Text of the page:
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How to Tell Your MOH She's Dropping the Ball

We'll help you do it delicately.

Contributing Writer
small bouquet
Photography by: Lauren Werkheiser Photography

The most important person to attend your wedding is that man in the suit across from you, but we'd guess that you care about the woman standing on your other side just as much. Asking someone to serve as your maid of honor is exactly as the name suggests: an honor you extend to a friend, sibling, or relative who has had a major impact on your life. And while we wish that leading lady could be an all-star in every department, chances are pretty high that she'll struggle with some part of her MOH responsibilities. But how do you tell her when she's not just slipping, but really, really dropping the ball and causing you even more stress? Here, the delicate way to approach the topic.

 

Things a Maid of Honor Should Never Do

 

Set expectations.

Though you might not want to print off a detailed job description, it's important to be clear about your expectations for the MOH right from the start. Take the advice of psychologist Dr. Nikki Martinez, Psy.D., and set aside a time—probably over dinner that you pick up the bill for—and outline what you'd like her to handle for the big day. This may include everything from planning your bachelorette party to helping out with a bridal shower. On her end, she needs to communicate her availability both from an emotional and financial perspective. During this convo, Dr. Martinez suggests being considerate and truly listening to what she's expressing in terms of her role as MOH.

 

Come from a place of friendship.

Before there was the man, the ring, or the wedding, there was your MOH. She's been by your side through every twist, turn, meltdown and celebration for years upon years, and though you may be frustrated with how she's handling her pre-nuptial duties, you have to stop placing her in your mental "wedding" bucket and put her where she belongs: at the center of your friendship circle. "She is one of your best friends, and you chose her because of that. Be a friend to her and find out what is going on," Dr. Martinez says. You may quickly realize that she's dealing with a big life event herself or that she's having trouble chatting with the other bridesmaids.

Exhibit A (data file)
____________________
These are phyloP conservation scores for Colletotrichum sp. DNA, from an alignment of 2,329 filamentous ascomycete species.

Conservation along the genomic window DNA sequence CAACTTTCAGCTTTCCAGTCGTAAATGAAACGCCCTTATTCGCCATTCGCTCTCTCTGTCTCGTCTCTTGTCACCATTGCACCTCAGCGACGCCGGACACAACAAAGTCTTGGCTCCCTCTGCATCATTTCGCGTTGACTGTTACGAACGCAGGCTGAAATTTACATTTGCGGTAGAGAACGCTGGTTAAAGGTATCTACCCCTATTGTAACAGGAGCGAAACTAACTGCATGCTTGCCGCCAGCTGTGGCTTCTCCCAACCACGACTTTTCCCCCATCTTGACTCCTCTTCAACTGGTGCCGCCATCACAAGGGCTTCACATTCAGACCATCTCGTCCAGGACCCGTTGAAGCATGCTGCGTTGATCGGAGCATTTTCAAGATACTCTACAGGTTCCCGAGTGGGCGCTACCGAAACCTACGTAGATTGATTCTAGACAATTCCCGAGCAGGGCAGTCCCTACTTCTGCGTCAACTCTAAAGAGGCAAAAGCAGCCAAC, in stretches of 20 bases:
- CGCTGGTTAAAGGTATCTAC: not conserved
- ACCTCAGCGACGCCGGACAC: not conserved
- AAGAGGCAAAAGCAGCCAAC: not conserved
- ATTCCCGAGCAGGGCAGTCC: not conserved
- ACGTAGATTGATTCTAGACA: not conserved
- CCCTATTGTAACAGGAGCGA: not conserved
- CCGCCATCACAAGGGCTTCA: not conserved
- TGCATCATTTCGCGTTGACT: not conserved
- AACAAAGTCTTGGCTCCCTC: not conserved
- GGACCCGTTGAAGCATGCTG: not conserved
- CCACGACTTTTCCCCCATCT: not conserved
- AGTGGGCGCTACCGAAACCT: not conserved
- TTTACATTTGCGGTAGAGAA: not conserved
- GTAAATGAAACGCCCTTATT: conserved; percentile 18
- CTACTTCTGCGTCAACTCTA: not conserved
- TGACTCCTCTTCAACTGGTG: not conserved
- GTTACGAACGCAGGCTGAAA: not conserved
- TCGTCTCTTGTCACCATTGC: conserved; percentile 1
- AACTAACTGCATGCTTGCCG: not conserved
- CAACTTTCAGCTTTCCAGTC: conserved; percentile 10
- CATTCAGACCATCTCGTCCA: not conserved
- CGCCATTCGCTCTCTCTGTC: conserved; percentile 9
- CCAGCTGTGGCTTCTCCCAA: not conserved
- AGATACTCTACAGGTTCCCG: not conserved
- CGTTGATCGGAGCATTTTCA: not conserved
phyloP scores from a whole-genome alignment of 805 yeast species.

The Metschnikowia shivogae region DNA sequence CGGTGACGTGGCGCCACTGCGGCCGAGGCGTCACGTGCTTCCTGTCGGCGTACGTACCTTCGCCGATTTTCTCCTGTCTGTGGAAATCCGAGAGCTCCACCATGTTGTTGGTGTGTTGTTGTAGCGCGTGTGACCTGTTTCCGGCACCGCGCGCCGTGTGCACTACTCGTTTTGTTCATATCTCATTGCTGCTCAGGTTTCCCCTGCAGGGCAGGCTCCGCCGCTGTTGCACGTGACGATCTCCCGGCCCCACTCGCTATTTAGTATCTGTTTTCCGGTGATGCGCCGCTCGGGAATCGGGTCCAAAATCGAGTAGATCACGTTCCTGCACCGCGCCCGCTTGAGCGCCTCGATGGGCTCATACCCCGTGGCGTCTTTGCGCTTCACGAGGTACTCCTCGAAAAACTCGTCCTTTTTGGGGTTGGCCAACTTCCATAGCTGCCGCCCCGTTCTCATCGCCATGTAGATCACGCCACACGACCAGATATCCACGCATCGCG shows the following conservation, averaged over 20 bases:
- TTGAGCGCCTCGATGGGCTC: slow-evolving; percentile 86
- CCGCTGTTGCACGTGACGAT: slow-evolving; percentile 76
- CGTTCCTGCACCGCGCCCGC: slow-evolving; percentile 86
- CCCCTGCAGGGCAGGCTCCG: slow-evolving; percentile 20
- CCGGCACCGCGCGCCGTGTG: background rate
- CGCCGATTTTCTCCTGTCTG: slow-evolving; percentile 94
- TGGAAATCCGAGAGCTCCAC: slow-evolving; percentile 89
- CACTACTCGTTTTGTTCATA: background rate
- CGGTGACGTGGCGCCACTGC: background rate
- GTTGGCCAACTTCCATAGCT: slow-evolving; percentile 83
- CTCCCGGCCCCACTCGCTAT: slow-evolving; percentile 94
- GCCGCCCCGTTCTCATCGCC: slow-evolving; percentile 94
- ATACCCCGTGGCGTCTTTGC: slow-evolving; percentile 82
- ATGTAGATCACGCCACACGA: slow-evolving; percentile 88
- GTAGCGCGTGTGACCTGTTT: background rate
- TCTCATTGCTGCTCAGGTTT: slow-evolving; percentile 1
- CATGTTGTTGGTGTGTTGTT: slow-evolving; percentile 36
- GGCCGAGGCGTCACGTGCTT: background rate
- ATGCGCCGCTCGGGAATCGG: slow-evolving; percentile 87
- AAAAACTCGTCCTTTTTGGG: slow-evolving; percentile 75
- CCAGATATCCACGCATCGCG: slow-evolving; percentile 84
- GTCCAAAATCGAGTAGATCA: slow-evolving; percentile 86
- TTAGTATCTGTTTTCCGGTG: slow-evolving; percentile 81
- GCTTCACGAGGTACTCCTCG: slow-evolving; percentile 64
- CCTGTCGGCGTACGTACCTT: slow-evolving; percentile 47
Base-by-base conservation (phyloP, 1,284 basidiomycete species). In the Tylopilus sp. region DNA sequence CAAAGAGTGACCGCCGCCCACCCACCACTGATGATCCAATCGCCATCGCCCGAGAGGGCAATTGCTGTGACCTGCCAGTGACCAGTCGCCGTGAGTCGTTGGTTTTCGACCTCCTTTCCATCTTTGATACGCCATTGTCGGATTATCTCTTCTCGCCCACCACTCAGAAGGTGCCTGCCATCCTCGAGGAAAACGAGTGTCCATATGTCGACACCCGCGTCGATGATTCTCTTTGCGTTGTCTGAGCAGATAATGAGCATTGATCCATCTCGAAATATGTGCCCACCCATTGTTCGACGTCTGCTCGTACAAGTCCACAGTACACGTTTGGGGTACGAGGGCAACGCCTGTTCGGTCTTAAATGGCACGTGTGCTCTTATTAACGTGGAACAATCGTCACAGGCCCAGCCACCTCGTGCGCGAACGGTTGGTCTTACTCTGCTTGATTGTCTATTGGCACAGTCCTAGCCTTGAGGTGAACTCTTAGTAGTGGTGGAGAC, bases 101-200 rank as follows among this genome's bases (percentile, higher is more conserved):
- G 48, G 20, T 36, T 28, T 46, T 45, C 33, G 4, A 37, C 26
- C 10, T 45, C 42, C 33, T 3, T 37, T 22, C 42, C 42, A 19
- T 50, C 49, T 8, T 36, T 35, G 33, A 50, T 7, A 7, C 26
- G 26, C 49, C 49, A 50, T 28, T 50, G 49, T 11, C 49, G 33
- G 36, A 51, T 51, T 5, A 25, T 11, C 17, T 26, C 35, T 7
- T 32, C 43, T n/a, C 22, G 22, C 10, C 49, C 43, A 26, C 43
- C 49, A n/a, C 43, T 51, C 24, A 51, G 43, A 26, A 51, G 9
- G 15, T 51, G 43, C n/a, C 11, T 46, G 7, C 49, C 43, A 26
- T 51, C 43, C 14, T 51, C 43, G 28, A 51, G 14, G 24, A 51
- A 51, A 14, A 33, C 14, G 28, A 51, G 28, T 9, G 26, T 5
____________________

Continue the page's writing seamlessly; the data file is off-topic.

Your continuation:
Help her delegate.

While you're more of a type A woman, your bestie or sister could fall much further down the alphabet of personality types. Opposites usually attract and balance each other, but in terms of checking items off of her MOH to-do list, she may be far less punctual than you'd like her to be. This is where Dr. Martinez suggests playing to your MOH's strengths and then kindly acknowledging her weaknesses. "If there are tasks they feel too overwhelmed to handle right now, reassign them. This will make both of you feel better," she says. Say for instance, one of the bridesmaids is super creative and she's offered to help design favors for the shower—let your MOH know that that's one less thing she has to worry about. Or if your MOH isn't a foodie and is not picking the best restaurants for your bachelorette, invite the pal who is always introducing you to new cuisines to take on the duty.

 

Try and remember the big picture.

Once the whole shebang is said and done, you'll have two things: a new husband and an old best friend or sibling who will keep on standing by your side. Dr. Martinez says that sometimes brides can get too wrapped up in the details of the big day instead of seeing the big picture. While it is a once-a-lifetime celebration, you also have a once-in-a-lifetime MOH who is celebrating your love. Don't let the minor details she's dropping the ball on make or break a strong friendship or connection.

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